Argentinian World of Warcraft Players Declare Game ‘Dead’ Following January Price Hikes

Argentinian World of Warcraft enthusiasts are expressing deep concern over Blizzard’s recent decision to adjust subscription fees and pricing, triggering widespread discontent among fans worldwide who feel unfairly targeted due to tax-related discrepancies.

On January 23, Blizzard announced significant changes affecting Argentinian players, including a rise in subscription fees when billed in Pesos and a shift to US dollars for purchases. The latter change is particularly impactful, as it subjects Argentinian players to over $60 in taxes when purchasing subscription time with credit cards. Such expenses are exacerbated by volatile currency exchange rates, placing an undue financial burden on players already grappling with rapidly rising costs. To put this into perspective, the cost surge amounts to a staggering 2,967%, while the minimum wage remains at $188.87 or approximately US$1411.87.

This development has understandably infuriated numerous World of Warcraft players in Argentina, with one individual presenting a graph and thorough explanation, while others lament the dire consequences and another grimly declares, “WoW in Argentina is dead.” The alteration in pricing could trigger various repercussions, including the potential surge in botting activities as players resort to Real Money Trading (RMT) or purchasing to obtain gold for WoW tokens as an alternative. Additionally, there’s the looming possibility that the cost of a WoW subscription may continue to surge, especially if Argentina’s financial crisis deepens.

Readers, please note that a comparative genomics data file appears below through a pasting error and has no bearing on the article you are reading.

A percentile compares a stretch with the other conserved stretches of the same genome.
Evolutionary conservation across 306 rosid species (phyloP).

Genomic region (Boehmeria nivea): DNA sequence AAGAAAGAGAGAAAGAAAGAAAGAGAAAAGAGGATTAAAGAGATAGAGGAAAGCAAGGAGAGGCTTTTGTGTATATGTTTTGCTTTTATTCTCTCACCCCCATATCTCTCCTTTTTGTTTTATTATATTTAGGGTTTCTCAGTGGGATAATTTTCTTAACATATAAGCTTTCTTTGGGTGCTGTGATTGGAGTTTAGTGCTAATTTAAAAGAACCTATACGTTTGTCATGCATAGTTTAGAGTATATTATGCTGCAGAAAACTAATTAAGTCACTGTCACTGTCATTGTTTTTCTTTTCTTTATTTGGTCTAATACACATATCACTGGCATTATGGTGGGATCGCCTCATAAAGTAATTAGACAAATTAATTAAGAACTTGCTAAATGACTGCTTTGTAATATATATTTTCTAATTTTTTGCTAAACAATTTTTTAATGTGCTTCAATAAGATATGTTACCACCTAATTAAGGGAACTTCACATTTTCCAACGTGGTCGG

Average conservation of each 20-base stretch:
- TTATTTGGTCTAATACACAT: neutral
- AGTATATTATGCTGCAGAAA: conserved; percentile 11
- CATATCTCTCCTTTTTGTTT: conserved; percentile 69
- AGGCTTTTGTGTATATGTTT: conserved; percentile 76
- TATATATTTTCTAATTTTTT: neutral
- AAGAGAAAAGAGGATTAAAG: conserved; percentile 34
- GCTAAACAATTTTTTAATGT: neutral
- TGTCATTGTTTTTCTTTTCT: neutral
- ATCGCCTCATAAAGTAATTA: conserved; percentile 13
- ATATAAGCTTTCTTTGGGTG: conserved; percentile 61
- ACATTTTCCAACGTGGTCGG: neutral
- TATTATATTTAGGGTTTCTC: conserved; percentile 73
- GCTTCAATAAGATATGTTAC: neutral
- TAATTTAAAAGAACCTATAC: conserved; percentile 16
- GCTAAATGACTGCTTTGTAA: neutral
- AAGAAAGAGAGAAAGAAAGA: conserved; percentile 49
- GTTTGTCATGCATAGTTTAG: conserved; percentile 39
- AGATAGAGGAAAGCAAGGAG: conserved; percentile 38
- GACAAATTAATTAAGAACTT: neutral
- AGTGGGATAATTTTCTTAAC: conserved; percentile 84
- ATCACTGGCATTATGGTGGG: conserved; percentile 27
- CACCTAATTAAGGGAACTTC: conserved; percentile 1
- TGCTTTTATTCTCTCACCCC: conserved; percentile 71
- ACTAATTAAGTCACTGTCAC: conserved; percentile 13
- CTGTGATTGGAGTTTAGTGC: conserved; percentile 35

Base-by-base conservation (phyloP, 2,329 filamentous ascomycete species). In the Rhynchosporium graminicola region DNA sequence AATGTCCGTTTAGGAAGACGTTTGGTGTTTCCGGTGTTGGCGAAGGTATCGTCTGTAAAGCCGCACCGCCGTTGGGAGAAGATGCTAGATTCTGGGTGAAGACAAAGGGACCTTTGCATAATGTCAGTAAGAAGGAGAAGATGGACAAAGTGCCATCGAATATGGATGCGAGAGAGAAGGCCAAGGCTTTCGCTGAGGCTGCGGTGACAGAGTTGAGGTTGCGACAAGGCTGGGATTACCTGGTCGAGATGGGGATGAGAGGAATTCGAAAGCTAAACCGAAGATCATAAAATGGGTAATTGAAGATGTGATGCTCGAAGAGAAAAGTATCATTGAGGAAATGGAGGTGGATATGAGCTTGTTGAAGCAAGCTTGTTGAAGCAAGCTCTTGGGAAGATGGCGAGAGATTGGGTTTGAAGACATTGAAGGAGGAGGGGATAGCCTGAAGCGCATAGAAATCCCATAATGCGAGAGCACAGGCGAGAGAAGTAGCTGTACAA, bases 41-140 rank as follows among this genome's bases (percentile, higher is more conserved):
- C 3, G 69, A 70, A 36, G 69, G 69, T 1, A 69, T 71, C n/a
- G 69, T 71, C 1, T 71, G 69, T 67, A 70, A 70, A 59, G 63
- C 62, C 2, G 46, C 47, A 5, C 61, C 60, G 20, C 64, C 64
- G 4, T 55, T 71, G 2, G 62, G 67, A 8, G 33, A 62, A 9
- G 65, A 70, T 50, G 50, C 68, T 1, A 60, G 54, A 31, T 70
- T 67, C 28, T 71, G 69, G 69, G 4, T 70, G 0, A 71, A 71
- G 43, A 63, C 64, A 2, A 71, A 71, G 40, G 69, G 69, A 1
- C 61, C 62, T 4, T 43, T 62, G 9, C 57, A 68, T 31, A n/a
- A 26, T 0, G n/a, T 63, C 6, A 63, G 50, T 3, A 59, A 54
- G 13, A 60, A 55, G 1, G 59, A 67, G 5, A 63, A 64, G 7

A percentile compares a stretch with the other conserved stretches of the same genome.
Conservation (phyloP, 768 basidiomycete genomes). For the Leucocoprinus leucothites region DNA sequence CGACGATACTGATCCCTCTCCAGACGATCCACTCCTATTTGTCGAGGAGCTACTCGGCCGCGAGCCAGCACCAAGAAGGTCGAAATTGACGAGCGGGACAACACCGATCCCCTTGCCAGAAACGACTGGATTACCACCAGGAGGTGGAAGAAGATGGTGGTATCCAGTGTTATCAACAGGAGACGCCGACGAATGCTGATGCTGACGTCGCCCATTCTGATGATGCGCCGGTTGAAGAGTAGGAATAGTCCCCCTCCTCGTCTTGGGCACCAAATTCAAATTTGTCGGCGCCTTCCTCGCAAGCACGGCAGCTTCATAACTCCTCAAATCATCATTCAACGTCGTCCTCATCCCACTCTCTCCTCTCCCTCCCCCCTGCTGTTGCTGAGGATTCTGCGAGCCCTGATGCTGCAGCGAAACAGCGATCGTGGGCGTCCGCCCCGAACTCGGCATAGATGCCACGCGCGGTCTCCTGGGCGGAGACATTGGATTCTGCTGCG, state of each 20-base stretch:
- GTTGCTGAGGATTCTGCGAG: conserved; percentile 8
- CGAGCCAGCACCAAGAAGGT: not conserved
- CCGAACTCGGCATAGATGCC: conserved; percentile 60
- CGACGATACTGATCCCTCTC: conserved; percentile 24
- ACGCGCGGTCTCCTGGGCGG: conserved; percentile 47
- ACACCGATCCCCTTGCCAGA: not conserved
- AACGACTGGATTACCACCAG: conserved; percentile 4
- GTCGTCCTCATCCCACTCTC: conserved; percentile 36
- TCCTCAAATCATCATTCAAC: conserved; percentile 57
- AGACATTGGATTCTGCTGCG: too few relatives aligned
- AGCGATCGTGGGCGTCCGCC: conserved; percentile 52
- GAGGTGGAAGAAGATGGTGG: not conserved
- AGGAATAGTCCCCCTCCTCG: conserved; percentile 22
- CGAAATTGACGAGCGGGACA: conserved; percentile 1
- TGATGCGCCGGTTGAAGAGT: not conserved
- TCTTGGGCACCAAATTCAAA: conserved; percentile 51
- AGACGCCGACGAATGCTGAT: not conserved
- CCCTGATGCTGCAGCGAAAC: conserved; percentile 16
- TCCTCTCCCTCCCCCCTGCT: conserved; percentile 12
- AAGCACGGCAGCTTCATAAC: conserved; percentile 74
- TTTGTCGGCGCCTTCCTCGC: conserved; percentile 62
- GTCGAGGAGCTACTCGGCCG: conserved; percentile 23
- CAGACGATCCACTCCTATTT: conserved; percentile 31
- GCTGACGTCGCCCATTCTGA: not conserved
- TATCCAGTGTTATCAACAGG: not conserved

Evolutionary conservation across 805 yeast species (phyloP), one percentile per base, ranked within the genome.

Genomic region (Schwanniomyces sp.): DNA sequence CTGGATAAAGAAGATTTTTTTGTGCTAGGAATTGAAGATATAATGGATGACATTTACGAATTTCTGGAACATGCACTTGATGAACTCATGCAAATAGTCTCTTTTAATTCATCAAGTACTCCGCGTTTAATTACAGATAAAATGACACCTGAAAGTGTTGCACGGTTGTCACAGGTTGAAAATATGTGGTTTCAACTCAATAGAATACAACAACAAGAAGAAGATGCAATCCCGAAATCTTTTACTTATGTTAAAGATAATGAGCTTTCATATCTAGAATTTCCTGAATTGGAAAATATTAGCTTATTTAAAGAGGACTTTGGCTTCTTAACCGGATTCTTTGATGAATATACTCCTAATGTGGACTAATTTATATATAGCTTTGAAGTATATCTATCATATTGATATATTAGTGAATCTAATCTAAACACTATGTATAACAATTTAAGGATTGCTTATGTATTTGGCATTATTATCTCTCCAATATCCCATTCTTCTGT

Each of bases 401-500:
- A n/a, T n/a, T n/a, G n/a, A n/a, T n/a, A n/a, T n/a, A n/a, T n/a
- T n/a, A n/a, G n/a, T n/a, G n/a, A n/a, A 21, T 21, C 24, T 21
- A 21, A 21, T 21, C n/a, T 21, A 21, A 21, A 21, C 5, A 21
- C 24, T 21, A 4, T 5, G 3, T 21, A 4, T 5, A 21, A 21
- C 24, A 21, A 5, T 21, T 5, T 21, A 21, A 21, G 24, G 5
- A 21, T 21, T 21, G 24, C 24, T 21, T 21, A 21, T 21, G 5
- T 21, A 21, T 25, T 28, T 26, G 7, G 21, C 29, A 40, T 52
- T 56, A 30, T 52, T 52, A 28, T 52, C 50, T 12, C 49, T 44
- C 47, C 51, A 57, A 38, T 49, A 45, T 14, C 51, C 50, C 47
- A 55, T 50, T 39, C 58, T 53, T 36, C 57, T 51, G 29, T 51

Official Forums via Wowhead, PC Gamer, and Reddit have contributed to these discussions (special thanks to Dara for the tip!).

Activision-Blizzard has garnered controversy in the gaming industry due to numerous scandals, including the Blitzchung boycott and mass layoffs amid labor disputes, highlighting issues like pay disparities, sexual harassment, and discrimination lawsuits. These controversies have led to federal settlement agreements, revealing executive misconduct and financial mismanagement, including instances of software hacking, fraud manipulation, and misallocation of funds. Microsoft eventually acquired the company in 2023, signaling a significant shift in its ownership and management.



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